In effect, the US has chosen to take sides in a decades-long class war, which the Colombian government has fueled through its actions intended to suppress revolts by peasants. Brief highlights from the history of Colombia are necessary in order to understand that the Colombia is not simply plagued with “terrorist groups.” It is dealing with the consequences of making it impossible for opposition groups to organize and flourish in the country.

According to a story written by Ricardo Vargas Meza for the NACLA Report on the Americas in 1998:

The origins of the FARC lie in the peasant struggles of the 1920s and 1930s. The harsh working and living conditions imposed on peasants by owners of large coffee-producing estates as well as disputes over property rights led to a process of peasant and indigenous organizing around labor demands and broader political concerns. This process first took hold in the rural areas of southern Tolima, a department in central Colombia. It soon spread to Viota, in the heart of the coffee-producing Cundinamarca department, and then to the rest of that region. These organizing efforts were met with brutal army repression, setting the stage for the emergence of armed self-defense strategies within the peasant movement by the end of the 1940s. Such self-defense strategies sought to protect peasant interests and prevent external forces from disrupting social and economic life.

A “ten-year period known as La Violencia” began in 1948 when populist leader Jorge E. Gaitan was assassinated. Violence erupted and “peasant self-defense and guerrilla groups became the central focus of the Colombian Communist Party (PC) during this period, particularly as a result of the dismantling of the workers’ movement and the proscription of the PC.”

Alfredo Molano, weekly columnist for the newspaper, El Espectador, wrote in a story titled, “The Evolution of the FARC,” that between 1948 and 1958, “La Violencia took the lives of more than 300,000 Colombians.” The government armed Conservative peasants to “subdue” Liberal uprisings and provided support to them through the National Police.

“In 1953, an anti-Communist military strongman, General Gustavo Rojas Pinilla, came to power by force, backed by elements within both traditional parties and—significantly—by Washington. Once securely in power, the General decreed an amnesty which was welcomd by the armed peasants of the eastern plains and by many Liberals and Conservatives as well,” according to Molano.

He further recounted, “In 1955, a military operation was launched against rural regions that remained strongholds of agrarian guerrillas who had fought in the name of Gaitan, and where Communist guerrillas were also concentrated. Backed by Washington’s National Security Doctrine and a $170 million US loan, Rojas Pinilla began bombing guerrilla and opposition peasant positions. The guerrilla movement tried to dig in and hold out in the highlands, but was ultimately forced to retreat to the jungles of the Andean foothills.”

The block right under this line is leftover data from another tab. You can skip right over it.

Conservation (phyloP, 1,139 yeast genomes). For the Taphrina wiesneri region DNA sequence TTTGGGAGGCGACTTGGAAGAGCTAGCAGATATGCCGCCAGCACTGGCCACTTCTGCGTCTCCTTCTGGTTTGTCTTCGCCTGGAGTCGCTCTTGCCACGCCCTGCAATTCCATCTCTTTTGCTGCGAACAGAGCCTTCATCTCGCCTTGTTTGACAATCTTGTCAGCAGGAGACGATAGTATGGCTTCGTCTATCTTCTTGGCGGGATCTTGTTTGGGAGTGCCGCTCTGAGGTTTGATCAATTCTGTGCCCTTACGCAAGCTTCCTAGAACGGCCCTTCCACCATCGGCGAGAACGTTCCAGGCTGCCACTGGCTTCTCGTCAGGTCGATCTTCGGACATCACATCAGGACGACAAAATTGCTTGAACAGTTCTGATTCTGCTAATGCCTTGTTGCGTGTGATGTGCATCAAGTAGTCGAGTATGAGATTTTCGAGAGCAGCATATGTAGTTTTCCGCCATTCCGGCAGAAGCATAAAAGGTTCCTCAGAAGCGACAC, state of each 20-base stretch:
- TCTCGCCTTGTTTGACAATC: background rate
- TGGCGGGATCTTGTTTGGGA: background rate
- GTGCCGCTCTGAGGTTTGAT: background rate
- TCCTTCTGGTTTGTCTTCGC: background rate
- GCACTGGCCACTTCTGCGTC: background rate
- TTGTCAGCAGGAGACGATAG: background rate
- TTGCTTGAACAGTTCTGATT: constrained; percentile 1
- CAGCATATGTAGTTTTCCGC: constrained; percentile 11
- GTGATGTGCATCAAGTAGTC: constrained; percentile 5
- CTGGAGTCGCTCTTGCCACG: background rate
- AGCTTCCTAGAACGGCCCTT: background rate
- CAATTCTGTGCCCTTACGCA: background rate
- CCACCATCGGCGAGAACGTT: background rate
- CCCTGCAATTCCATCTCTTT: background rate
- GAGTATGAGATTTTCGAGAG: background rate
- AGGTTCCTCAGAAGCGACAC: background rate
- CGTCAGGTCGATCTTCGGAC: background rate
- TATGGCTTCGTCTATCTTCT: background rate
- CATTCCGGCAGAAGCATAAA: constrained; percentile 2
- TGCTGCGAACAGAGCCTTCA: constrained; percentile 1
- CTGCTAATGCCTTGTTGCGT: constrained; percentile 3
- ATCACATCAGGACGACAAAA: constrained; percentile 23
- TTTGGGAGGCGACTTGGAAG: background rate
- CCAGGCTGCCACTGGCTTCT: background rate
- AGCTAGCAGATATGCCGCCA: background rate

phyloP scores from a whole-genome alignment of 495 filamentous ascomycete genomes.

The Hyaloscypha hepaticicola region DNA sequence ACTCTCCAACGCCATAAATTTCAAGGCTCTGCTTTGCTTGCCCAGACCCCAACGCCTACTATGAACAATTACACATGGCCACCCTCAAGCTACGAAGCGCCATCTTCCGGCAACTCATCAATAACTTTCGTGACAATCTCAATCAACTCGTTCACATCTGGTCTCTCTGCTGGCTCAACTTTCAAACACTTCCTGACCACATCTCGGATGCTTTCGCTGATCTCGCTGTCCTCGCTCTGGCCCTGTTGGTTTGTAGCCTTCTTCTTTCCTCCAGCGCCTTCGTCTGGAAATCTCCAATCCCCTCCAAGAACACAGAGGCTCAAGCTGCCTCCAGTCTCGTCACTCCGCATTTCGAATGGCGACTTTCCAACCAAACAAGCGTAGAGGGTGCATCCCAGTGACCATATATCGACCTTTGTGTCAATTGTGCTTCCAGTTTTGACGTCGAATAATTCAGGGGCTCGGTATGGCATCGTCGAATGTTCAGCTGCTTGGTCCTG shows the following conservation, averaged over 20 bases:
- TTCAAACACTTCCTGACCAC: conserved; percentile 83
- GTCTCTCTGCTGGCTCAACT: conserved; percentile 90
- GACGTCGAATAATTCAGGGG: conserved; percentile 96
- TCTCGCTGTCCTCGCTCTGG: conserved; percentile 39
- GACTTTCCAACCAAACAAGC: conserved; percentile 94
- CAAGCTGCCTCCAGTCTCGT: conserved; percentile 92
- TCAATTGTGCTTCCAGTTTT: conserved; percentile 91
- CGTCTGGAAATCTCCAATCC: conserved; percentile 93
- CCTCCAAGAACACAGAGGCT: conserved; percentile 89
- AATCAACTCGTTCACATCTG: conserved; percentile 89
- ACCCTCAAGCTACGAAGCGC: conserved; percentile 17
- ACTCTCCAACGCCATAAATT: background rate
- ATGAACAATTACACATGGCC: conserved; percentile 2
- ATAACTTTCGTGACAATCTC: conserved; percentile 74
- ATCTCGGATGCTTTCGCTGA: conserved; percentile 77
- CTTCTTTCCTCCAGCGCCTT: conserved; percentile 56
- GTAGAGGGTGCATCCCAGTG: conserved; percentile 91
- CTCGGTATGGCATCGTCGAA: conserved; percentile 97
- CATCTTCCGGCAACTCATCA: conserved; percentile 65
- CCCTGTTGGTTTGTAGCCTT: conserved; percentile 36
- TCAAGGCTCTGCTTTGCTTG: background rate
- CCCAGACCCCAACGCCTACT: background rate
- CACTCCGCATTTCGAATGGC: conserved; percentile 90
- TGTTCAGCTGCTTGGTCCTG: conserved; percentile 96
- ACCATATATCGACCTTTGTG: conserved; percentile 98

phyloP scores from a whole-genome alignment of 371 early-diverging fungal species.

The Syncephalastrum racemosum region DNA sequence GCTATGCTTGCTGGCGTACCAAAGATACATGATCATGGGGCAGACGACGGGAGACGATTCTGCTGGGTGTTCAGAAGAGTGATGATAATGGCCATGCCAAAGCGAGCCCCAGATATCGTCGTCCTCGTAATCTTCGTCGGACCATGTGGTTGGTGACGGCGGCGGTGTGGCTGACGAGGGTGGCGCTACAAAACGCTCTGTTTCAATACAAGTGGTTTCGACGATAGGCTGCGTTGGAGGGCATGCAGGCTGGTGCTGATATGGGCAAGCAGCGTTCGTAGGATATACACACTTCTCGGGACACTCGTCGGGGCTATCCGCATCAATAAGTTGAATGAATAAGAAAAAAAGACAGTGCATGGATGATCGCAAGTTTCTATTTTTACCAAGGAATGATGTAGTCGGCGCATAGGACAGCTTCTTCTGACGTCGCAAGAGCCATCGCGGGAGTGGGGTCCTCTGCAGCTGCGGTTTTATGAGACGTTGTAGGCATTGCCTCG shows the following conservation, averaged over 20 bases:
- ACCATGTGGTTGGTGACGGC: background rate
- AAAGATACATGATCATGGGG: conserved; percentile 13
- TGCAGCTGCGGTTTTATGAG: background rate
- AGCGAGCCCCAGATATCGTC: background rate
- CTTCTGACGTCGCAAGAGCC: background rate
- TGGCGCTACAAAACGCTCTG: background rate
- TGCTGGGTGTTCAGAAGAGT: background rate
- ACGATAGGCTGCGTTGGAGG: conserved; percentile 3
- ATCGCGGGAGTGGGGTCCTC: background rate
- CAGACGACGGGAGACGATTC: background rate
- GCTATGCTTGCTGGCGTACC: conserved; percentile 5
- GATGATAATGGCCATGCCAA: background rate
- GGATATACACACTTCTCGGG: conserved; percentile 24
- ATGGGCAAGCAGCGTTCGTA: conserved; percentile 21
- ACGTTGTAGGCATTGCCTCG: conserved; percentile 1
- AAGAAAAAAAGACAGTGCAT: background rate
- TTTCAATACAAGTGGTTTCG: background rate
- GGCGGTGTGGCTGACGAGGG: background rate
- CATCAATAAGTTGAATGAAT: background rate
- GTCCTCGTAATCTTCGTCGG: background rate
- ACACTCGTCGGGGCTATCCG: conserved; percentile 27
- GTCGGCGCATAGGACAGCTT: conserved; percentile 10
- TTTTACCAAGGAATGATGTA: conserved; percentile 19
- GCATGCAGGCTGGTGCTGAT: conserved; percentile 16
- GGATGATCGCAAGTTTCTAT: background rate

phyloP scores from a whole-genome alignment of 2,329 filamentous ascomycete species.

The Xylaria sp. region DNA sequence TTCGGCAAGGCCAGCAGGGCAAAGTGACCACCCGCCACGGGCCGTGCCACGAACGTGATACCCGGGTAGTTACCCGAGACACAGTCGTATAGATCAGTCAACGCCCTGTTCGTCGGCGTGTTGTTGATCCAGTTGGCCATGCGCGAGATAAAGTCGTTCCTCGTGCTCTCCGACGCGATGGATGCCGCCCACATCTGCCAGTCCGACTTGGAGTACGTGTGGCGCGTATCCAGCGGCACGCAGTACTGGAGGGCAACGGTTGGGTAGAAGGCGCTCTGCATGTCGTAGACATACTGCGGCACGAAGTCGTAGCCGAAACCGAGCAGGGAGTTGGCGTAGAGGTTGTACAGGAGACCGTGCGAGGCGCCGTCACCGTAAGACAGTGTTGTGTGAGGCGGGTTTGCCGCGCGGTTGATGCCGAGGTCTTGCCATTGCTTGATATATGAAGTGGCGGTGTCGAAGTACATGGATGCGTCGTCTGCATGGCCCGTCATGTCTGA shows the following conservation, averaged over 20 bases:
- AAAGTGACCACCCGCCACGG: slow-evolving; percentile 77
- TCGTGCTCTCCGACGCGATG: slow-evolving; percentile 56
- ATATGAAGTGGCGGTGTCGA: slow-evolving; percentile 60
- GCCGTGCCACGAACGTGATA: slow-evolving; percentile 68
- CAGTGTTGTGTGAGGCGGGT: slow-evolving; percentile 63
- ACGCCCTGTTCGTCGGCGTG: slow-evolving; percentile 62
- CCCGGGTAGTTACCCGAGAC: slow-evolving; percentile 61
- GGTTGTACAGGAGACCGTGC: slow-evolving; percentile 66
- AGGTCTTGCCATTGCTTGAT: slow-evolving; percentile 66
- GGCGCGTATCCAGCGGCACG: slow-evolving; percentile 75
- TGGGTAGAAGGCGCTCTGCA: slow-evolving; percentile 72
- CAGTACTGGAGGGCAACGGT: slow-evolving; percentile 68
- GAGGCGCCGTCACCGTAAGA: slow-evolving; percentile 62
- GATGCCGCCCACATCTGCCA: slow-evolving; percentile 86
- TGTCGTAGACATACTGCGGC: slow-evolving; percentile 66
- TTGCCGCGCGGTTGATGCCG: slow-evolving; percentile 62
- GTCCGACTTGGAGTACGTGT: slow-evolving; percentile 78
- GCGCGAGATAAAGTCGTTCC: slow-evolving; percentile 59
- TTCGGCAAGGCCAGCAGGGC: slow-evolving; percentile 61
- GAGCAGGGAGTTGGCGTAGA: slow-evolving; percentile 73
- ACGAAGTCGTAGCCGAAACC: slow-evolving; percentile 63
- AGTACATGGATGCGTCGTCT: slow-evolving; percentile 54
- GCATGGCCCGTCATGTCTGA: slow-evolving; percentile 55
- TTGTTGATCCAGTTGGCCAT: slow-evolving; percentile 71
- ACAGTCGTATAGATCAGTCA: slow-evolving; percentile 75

Anti-Pinilla demonstrations erupted in the country and were violently repressed as the government accused Communists of “disturbing public order.” Liberal and Conservatives brought La Violencia to an end with an agreement to “share public offices and alternate in the presidency.” That left land conflicts unresolved and violence persisted. It became apparent that “rigid political and agrarian structures” were not going to permit peaceful revolution so, in the 1960s, the ELN, the People’s Liberation Army and FARC formed.

“By dismantling the possibilities for the existence of a democratic left, the state created conditions for the emergence of an opposition that was almost entirely extraparliamentary in nature,” Meza argued.

The 1980s saw the government of Belisario Betancur attempt to bring about a ceasefire between the FARC and Military High Command by trying to incorporate some of the FARC’s socioeconomic demands. Betancur appeared to recognize “guerrilla violence was the product of real social conditions and he understood the relationship between those conditions and the demands of the insurgents.” But, in 1986, the government of Virgilio Barco reversed all that had been initiated by Betancur and members of a political front started by the FARC called the Patriotic Union began to be targeted.

“Once again, the state’s discourse reduced the guerrillas to a symptom of dysfunctions at the local-level,” Meza described. “In this context, the state unleashed a dirty war, primarily against the Patriotic Union. During 1988 alone, close to 200 leaders of the Patriotic Union were assassinated.”

The FARC grew “rapidly as a result of a government crackdown on the legal opposition.”

It was also around this time, as Molano detailed, that paramilitary forces in the country financed by Pablo Escobar, the head of the Medellin Cartel, were growing. “With Escobar’s financing and the army’s tolerance, paramilitaries began decimating the leftist [Patriotic Union] with impunity. It was during Barco’s subsequent administration that most of the UP’s activists were murdered. The final days of Barco’s government were notably violent. Gunmen assassinated four presidential candidates.”

More than ten years ago, Meza concluded:

As the war in the Colombian countryside expands, even small spaces within which political dialogue could take place are rapidly disappearing. The armed actors are preparing themselves for a larger confrontation that will not brine the conflict to an end–despite the opinion of some who believe that the armed forces could defeat the guerrillas if they only had more fire power. But few argue that even a military defeat of the guerrillas would allow the Colombian state to regain its monopoly over the use of force and the administration of justice, much less bring peace to Colombia. The problem goes much deeper. As long as the war is not recognized as an expression of the structural crisis of Colombian society and of the virtually nonexistent legitimacy of the Colombian state, it will be impossible to take serious steps toward institutional restructuring at both the regional and national level which could in any way provide a framework for a resolution of the conflict. Until this changes, the country will continue to oscillate between justifications for the war and a choreographed dance of peace, all the while ignoring the underlying problems that plague Colombian politics. [emphasis added]